It seems to be a common notion that an emergency room is an emergency room, capable of handling whatever problem is presented to it, and that this is true for all emergency rooms everywhere. While we appreciate your confidence it is somewhat misplaced. To understand why it is first necessary to understand the difference between the emergency room and the physicians staffing it.
To become a board certified specialist in Emergency Medicine one must graduate medical school and then complete an Emergency Medicine residency. This is generally a four-year training program based at a large and busy university-affiliated hospital. The resident will, during the course of those four years, see and do pretty much everything germane to the specialty.
Upon completion of the residency program the candidate is qualified to sit for the board exams. The first of these is a written test lasting the better part of a day. Pass this and you are invited to take the oral exam held about six months later. Pass that and you are declared board certified. At least for the next ten years, because every ten years you have to take and pass a re-certification exam or lose your board certified status.
So a residency-trained, board certified ER doctor is actually capable of handling the gamut of emergency medical problems. But in order to be maximally effective the physician needs proper back up. This is where things get a bit murky, because not all hospitals provide a full range of services. This means you can walk into any well-staffed ER with chest pain and get diagnosed with an acute myocardial infarction, or heart attack. But if the hospital you chose doesn’t have the ability to do cardiac catheterization and open-heart surgery, you are not going to get state of the art treatment immediately. You will get some treatment, but you will have to be transferred to another hospital with the proper equipment and personnel to get the good stuff.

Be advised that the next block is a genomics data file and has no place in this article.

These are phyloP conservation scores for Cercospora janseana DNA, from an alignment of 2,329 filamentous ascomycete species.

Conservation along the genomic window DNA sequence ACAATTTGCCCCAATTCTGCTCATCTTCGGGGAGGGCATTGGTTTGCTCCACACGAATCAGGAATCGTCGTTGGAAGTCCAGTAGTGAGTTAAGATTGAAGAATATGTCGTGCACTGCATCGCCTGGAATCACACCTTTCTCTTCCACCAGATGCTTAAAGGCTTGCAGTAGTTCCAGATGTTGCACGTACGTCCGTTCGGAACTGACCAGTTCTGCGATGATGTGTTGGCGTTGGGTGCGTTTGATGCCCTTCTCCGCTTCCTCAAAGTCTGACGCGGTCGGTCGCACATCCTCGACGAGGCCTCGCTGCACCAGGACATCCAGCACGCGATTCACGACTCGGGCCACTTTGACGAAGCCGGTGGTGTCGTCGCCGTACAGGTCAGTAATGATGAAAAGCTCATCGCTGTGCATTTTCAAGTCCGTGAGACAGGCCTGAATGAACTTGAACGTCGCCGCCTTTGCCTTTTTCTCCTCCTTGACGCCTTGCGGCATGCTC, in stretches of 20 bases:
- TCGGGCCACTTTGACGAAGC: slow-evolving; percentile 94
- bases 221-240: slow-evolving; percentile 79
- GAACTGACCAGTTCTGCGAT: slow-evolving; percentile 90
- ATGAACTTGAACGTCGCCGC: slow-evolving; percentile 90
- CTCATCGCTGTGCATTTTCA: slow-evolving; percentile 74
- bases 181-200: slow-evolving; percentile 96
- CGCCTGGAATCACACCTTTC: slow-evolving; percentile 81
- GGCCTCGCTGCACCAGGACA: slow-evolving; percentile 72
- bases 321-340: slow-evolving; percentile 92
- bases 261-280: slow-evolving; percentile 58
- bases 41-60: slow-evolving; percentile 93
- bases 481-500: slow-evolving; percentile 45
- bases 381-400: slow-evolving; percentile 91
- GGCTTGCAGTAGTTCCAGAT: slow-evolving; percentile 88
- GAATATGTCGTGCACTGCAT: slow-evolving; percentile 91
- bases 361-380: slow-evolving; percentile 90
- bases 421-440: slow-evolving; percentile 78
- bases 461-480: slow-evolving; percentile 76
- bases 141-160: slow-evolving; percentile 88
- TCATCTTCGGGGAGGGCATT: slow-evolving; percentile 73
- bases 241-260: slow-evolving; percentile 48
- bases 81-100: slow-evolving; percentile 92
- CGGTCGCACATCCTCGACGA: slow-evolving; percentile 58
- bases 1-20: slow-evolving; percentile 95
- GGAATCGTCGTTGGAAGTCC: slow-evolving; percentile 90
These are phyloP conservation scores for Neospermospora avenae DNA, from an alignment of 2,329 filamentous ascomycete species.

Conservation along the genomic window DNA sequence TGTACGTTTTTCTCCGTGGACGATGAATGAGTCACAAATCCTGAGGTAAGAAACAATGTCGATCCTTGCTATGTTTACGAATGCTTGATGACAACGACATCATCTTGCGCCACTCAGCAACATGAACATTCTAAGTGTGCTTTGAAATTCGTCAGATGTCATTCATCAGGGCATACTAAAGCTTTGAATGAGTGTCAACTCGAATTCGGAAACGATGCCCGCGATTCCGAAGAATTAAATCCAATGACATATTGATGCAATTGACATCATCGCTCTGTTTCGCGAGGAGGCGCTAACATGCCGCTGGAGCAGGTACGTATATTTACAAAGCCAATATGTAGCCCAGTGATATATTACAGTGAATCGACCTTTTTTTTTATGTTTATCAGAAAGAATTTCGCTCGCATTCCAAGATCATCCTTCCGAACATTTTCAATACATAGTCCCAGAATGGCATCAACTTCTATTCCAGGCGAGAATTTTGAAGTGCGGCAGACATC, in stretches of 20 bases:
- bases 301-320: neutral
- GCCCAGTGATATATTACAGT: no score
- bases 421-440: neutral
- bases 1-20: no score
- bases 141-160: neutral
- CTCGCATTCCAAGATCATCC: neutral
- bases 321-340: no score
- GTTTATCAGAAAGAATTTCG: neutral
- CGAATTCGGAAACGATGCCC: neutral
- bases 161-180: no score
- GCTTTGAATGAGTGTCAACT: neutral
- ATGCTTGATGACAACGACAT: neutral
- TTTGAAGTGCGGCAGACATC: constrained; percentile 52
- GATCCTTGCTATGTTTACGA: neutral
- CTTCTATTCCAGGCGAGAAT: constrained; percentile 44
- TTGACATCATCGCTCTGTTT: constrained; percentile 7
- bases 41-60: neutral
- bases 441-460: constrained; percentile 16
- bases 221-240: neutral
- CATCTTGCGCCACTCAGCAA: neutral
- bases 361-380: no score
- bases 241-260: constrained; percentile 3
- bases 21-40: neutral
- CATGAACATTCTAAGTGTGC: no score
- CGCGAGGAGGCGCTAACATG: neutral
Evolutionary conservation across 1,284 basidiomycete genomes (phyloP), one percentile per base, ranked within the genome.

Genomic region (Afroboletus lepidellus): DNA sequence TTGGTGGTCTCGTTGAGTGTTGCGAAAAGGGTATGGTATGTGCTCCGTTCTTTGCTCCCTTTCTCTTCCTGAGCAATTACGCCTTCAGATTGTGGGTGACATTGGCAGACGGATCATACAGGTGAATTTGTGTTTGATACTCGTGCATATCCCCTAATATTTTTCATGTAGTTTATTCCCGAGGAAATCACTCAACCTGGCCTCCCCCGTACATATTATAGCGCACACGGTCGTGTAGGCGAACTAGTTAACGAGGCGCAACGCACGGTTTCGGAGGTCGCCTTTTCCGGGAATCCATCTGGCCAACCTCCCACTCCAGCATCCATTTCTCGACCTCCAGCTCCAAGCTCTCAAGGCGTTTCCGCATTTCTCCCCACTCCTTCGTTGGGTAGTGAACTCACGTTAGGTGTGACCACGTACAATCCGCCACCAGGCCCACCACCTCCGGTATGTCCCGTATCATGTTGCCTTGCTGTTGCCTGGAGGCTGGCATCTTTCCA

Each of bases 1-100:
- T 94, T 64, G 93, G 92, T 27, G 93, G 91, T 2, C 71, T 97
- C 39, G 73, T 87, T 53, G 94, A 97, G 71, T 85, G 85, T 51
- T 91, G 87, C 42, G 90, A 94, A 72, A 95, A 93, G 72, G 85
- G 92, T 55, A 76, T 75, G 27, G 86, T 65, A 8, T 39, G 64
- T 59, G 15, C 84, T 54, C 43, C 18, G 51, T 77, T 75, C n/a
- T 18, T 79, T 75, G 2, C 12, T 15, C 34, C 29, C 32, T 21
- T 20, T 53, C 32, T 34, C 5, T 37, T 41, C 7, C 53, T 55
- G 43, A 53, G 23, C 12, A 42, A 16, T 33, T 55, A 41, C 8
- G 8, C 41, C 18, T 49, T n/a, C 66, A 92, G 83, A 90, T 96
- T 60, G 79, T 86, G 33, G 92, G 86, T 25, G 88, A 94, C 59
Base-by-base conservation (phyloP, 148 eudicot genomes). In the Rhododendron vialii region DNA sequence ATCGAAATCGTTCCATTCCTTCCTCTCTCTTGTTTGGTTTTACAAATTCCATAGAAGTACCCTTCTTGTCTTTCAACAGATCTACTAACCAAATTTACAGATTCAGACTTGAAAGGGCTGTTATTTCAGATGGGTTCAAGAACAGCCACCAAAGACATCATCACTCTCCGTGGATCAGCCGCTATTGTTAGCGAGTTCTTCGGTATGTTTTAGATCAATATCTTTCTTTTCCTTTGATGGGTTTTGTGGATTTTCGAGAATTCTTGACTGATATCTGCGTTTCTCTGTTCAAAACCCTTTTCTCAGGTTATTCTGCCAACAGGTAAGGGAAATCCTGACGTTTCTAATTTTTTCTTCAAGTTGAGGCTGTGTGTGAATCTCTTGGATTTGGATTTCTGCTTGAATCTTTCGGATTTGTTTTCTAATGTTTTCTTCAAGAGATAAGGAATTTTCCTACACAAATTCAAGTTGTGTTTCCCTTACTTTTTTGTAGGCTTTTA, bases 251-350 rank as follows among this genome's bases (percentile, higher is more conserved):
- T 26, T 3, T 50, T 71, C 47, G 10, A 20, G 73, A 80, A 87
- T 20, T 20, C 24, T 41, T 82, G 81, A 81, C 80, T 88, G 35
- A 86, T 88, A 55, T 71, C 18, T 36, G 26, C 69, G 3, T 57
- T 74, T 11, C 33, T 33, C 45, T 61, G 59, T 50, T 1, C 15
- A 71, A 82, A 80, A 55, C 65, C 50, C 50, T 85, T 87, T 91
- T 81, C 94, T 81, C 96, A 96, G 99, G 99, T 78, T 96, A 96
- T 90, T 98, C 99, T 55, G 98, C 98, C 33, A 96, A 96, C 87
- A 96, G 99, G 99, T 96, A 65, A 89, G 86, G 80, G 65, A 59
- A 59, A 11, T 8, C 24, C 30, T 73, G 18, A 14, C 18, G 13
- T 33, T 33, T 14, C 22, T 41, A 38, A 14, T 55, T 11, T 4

The same is true for pediatrics, trauma, and stroke. Optimal treatment of these types of patients requires not just a properly trained ER doctor, but a host of other physician and nursing specialists, sophisticated equipment, and intensive care units. Certain hospitals have certain special designations. We in the business know which. You should, too.
For instance, some hospital ER’s are EDAP certified. This means an Emergency Department Approved for Pediatrics. So in addition to having an expert ER staff, they also have on-call pediatricians and pediatric sub-specialists, nurses with expertise in pediatric nursing, in-patient pediatric beds, and possibly a PICU, or Pediatric Intensive Care Unit. If your child was born with a congenital heart defect that required multiple surgeries at the Major University Hospital to repair and now has difficulty breathing, you don’t want to take him to the local community hospital ER. Sure, the ER doctor can diagnose the problem, but treating it is going to require the help of all the people I just listed, and none of them work at Mayberry Community.
Other hospitals are designated Stroke Centers. This means they have CT, and probably MRI, capability 24/7. There is a neurologist on call to assist with the patient’s evaluation and treatment. The ER and ICU nurses have been specially trained to treat stroke patients. And, if it is a Comprehensive Stroke Center, there are neurosurgeons and interventional radiologists who can do procedures to unclog the artery in the brain causing the stroke. Mayberry has no such designation.